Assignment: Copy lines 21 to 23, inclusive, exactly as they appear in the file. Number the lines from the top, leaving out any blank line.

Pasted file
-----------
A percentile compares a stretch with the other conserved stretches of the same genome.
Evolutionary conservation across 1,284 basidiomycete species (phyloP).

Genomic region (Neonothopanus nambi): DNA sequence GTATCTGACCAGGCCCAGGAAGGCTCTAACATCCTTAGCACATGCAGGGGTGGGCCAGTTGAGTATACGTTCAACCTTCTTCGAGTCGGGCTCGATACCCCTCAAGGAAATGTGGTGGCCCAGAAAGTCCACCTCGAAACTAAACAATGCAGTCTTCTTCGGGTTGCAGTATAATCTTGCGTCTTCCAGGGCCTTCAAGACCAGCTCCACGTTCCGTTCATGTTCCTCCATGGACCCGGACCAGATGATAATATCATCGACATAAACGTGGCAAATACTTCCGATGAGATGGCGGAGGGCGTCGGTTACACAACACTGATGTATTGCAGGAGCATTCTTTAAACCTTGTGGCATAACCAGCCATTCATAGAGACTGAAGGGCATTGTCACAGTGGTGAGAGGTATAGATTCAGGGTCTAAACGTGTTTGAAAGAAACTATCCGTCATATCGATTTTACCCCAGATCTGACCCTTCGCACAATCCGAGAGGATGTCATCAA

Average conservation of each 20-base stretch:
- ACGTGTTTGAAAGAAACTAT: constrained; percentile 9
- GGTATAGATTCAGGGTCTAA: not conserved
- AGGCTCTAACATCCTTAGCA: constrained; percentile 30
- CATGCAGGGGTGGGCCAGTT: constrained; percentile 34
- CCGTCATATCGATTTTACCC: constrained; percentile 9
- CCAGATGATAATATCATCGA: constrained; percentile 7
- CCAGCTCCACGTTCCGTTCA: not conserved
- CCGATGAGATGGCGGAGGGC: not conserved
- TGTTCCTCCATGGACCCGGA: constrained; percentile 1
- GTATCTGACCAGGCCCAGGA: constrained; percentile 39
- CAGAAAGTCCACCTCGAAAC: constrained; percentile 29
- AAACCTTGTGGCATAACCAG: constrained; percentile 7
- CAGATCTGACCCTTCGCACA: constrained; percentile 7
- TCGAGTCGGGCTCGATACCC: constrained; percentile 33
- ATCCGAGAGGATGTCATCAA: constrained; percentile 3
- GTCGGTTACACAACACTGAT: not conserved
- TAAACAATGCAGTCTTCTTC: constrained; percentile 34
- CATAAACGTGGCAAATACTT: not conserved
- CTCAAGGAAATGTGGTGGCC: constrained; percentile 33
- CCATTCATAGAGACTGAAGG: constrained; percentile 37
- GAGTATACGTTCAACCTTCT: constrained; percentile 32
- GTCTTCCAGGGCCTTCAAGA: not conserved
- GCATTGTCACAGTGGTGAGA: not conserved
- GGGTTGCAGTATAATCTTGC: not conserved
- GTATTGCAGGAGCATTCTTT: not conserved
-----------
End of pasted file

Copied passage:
- TAAACAATGCAGTCTTCTTC: constrained; percentile 34
- CATAAACGTGGCAAATACTT: not conserved
- CTCAAGGAAATGTGGTGGCC: constrained; percentile 33